My parents split when I was three years old and I was sent to live with my paternal grandparents. My father was around – he lived a couple blocks away as I was growing up – but I didn’t see him much. In essence, my grandfather, Samuel Linville Smith, was my father. I will ever be grateful for the courage mustered, at the age of 51 – the age I am right now – to take on the out-of-control bundle of energy and insecurity that I was at that age and to raise me to the point where I might actually achieve something in life.
He died in 1984 and I miss him every day. Happy Father’s Day, Granddaddy. This is for you.
THE BROADMAN HYMNAL
-for Samuel Linville Smith
I will cling to the old rugged cross,
And exchange it some day for a crown.
1. Church Sam said he wasn't afraid to die. He'd beaten cancer twice, and it's hard to beat anything three in a row... and he thought of church, those last days – Easton, Union Cross, New Friendship, and finally Wallburg, all Baptist – the hallelujah of gospel choirs, joyful noises for the Lord, the amen and musty smell of contentment, like the frayed back of the Broadman Hymnal, the smell of "Amazing Grace" lingering until he washed his hands for Sunday dinner. And he waited, as if death was an old friend coming down the road with a dipper and a bucket full of spring water, cool at the end of a plow- long day. 2. Weathervane There rides the weathercock over his forgotten barn, the simple Sunday chanticleer, herald of the texture of wheatfields. It's almost as if they built the barn just for him, hayloft high and red, brimming over with horses, and crowned him like the pride of the shiny new 1920s. And there he was, the dance and spin and the glimmer, golden as the spatter of first light filling the yard, the mist now like pollen, dusting the tin-cup coolness of daybreak. He was here like early evening and the drowse after supper, the dewpoint gathering on tomato vines, the meandering float of honeysuckle breath, and the timeless back and forth of the front porch swing. He was here watching a country sunset as the moon and the dark and an early star climbed the sky behind him. _______ There rides the weathercock above the barn skeleton, empty bins once full of Indian corn and sheets of tin roof rusting where they fell, his memory a workday haze, 2pm, humidity, the loft, 100 degrees and the haydust choke sticking to the skin like sorghum. 3. Evening Night is an accumulation of small darknesses, the lazy gathering of shadows like children playing from tree to tree until their parents call them in. And the spackled summer of things falls away, a warmness between winters, and like apples rotting on the ground we are bound, at last, to where we started. He lived the fresh turning of soil, a steady place for the root to hold, loam richness and the mute lift out of the dark, dirt shoulders for the tree to stand on. Such men should pass working their sudden fields, or quietly, to the moonyard lament of hoot owls, while beagles dream of running.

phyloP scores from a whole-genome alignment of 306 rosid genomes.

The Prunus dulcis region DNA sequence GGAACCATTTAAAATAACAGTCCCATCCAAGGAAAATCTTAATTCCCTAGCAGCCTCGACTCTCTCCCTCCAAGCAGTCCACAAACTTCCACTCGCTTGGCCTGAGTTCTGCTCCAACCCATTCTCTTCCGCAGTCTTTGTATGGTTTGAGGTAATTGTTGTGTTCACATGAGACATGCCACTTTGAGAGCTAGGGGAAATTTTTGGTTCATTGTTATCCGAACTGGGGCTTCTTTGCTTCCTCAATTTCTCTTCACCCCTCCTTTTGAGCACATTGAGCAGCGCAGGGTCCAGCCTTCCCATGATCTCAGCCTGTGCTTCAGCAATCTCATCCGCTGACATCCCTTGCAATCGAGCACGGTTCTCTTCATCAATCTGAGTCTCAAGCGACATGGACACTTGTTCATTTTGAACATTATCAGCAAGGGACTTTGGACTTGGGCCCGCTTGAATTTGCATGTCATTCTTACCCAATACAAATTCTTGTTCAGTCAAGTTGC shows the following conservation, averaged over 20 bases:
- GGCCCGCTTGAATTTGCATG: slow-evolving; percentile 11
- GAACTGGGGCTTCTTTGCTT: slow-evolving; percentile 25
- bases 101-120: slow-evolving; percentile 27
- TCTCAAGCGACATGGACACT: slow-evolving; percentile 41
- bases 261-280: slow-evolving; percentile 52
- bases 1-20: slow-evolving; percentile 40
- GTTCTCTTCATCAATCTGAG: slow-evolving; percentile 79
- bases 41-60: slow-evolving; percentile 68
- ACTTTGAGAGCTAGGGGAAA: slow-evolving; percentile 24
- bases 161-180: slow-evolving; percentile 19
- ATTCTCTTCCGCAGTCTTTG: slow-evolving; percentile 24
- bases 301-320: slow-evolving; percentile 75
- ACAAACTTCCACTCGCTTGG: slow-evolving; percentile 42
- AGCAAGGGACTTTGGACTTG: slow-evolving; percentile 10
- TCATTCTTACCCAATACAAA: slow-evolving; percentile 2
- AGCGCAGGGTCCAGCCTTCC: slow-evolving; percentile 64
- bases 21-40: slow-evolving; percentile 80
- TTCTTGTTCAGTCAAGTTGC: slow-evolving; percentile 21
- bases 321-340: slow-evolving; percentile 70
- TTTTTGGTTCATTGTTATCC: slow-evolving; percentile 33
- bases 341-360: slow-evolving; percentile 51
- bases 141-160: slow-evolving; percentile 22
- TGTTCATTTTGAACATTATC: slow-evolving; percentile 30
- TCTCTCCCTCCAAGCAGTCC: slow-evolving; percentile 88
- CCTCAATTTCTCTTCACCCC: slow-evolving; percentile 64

“The Broadman Hymnal” originally appeared in The Dead Mule School of Southern Literature in April of 2003.